July 10, 2017

Employer Liability & Workers Compensation | QLD

In Mahoney v the Workers' Compensation Regulator [2017] QIRC 066, Industrial Commissioner Fisher of Queensland’s Industrial Relation Commission had to consider whether a C6/7 injury was a significant contributing factor to a C5/6 injury and  whether employment itself was a significant contributing factor to any injury (or aggravation of injury).

The Worker had an accepted workers' compensation claim for a left C6/7 injury in 2014. He underwent an anterior cervical discectomy and fusion to treat the injury on 30 January 2014. Within a short period, Mr Mahoney began to experience symptoms on his right side. He subsequently underwent fusion surgery to the C5/6 level on 30 January 2015.

The Worker contended that the C5/6 injury was secondary to, and as a result of the surgical treatment of the injury at C6/7 level, and was an “injury” within the meaning of s 32 of the Workers' Compensation and Rehabilitation Act 2003 (the Act). The Worker argued, the C5/6 injury was either a discrete injury or an aggravation of a pre-existing injury.

The Worker contended that if the surgical treatment of the C6/7 injury was a significant contributing factor to the C5/6 injury then it follows that employment itself was a significant contributing factor.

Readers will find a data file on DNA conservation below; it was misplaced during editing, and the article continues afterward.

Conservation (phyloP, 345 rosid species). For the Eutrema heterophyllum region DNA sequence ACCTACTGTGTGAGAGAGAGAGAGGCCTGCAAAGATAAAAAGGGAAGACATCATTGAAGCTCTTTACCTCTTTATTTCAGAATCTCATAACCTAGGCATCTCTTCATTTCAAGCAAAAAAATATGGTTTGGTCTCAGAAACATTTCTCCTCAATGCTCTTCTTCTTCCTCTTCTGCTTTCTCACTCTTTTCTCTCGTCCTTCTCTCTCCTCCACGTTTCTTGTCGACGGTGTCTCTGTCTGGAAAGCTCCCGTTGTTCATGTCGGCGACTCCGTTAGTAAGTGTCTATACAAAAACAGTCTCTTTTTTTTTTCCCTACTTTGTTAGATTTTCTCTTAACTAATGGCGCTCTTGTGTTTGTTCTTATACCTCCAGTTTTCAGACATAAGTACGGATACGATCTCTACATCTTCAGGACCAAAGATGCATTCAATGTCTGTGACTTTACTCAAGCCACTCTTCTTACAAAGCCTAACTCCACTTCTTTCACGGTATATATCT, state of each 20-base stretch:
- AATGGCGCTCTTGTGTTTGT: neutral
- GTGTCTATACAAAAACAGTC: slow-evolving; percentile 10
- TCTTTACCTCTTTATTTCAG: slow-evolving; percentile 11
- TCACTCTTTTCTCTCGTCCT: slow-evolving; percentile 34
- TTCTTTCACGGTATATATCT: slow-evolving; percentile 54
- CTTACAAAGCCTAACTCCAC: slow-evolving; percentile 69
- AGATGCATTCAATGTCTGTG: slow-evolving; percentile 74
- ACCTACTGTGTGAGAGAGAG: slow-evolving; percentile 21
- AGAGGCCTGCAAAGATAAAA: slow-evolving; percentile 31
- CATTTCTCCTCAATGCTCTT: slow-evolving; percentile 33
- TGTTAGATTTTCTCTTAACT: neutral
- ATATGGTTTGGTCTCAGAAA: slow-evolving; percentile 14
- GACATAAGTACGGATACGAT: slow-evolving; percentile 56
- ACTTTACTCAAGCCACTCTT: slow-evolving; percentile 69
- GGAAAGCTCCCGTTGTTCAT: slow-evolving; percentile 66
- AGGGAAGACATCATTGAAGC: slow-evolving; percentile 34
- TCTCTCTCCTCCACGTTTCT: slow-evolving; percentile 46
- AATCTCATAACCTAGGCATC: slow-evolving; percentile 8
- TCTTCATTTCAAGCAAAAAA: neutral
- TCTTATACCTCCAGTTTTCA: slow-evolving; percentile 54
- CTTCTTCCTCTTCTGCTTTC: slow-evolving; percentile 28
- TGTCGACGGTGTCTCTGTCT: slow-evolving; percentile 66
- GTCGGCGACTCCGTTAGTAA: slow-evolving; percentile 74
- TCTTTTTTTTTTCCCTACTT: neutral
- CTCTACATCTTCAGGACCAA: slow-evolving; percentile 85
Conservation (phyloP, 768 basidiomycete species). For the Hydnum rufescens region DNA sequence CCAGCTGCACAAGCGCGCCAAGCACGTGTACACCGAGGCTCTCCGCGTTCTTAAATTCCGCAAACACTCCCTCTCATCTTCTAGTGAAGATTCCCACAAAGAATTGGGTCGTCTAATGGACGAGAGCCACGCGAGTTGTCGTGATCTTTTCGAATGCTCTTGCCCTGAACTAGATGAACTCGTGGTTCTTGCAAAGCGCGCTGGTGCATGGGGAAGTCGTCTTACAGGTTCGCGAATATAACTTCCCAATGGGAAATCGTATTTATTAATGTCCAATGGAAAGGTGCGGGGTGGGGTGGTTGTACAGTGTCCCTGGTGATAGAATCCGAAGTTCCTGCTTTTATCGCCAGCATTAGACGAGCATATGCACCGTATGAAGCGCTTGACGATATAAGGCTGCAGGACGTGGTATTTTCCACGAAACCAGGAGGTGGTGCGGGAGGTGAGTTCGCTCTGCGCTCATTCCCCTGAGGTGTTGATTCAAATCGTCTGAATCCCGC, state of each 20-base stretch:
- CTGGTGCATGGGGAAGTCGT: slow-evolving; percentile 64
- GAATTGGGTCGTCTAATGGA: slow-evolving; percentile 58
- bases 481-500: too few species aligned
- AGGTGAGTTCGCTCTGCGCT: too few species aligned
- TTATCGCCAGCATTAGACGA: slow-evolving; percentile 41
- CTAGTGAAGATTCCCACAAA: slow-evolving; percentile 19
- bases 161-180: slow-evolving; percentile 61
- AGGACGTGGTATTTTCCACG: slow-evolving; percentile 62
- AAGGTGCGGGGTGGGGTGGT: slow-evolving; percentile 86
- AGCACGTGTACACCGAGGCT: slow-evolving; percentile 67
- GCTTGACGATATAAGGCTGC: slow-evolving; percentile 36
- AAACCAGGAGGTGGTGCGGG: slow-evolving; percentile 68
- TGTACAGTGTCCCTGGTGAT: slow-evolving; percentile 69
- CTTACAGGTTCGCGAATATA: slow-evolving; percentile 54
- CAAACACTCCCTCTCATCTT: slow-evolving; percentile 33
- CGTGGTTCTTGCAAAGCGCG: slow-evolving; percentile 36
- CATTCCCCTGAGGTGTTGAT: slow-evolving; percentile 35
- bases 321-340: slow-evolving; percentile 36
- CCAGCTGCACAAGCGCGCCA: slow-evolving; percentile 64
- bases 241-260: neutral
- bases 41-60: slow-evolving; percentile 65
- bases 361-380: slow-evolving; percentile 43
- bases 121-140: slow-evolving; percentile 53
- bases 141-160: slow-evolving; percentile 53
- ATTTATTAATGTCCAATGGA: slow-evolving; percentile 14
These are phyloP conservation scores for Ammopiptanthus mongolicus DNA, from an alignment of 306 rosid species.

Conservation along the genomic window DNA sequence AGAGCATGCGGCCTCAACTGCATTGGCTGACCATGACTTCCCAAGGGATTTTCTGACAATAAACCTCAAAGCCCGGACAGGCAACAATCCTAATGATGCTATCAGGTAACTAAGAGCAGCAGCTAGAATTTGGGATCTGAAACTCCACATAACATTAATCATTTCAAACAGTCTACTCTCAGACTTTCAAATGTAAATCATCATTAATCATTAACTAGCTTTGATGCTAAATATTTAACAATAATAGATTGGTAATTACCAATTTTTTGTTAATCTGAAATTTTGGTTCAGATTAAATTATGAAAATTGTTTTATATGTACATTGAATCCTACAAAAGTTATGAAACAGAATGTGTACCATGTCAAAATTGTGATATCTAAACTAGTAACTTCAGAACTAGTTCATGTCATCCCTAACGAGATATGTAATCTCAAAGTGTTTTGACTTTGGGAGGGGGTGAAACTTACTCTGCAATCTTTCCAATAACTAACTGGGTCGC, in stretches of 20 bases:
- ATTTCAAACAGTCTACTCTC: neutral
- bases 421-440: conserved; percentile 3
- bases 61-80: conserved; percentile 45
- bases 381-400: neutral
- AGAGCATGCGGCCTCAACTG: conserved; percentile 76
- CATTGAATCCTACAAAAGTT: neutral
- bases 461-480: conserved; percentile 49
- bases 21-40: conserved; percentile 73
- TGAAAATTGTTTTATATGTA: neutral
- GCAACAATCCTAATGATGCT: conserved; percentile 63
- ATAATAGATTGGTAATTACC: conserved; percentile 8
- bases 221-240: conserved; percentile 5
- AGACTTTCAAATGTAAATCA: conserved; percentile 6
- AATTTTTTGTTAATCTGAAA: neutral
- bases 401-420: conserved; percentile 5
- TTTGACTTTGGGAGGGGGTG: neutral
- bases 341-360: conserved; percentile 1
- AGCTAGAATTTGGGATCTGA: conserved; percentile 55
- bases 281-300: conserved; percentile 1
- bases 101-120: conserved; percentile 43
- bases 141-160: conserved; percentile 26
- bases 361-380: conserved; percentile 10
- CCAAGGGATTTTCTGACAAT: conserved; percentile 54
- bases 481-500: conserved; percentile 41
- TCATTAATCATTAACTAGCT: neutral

The Regulator argued that there was no evidence of any C6 radiculopathy nor any injury to C5/6 but if there was, it was degenerative in nature and there was no aggravation (nor new injury) caused by the operation at C6/7. Further, the Regulator argued, employment, which included the medical treatment for the C6/7 injury, was not a significant contributing factor.

Dr Shaw gave evidence that because of the temporal relationship between the fusion surgery and the onset of the pain the surgery made a partial but significant contribution to the right C6 radiculopathy. He could not discount the possibility it was a complete coincidence but he thought that was unlikely.

Associate Professor Williams gave evidence that the accepted injury at C5/6 was not employment related but was caused by the pre-existing degenerative spine becoming symptomatic. He did not find any evidence to explain the alleged radicular symptoms and any symptoms that were experienced were related to the naturally occurring degeneration and the normal progression of the degeneration. He could identify no evidence [other than the timing of the arising of symptoms with other cervical spine surgery] to show that the operation at C6/7 contributed to any pathology or symptoms at, or from, the C5/6 level.

The Commission preferred the evidence of Associate Professor Williams and found this:

“[54] Associate Professor Williams has the superior qualifications and experience of the two orthopaedic surgeons. He was particularly advantaged by the timing of his examinations of Mr Mahoney and his examination of the scans and radiological reports. The basis for Dr Shaw's opinion was undermined by the concessions he reasonably made in cross-examination. For these reasons particularly, as well as the others set out above, I am persuaded by his reasoning and evidence, to accept the opinion of Associate Professor Williams in relation to whether the C5/6 injury was secondary to and as a result of the surgery performed at the C6/7 level.”

A link to the decision is here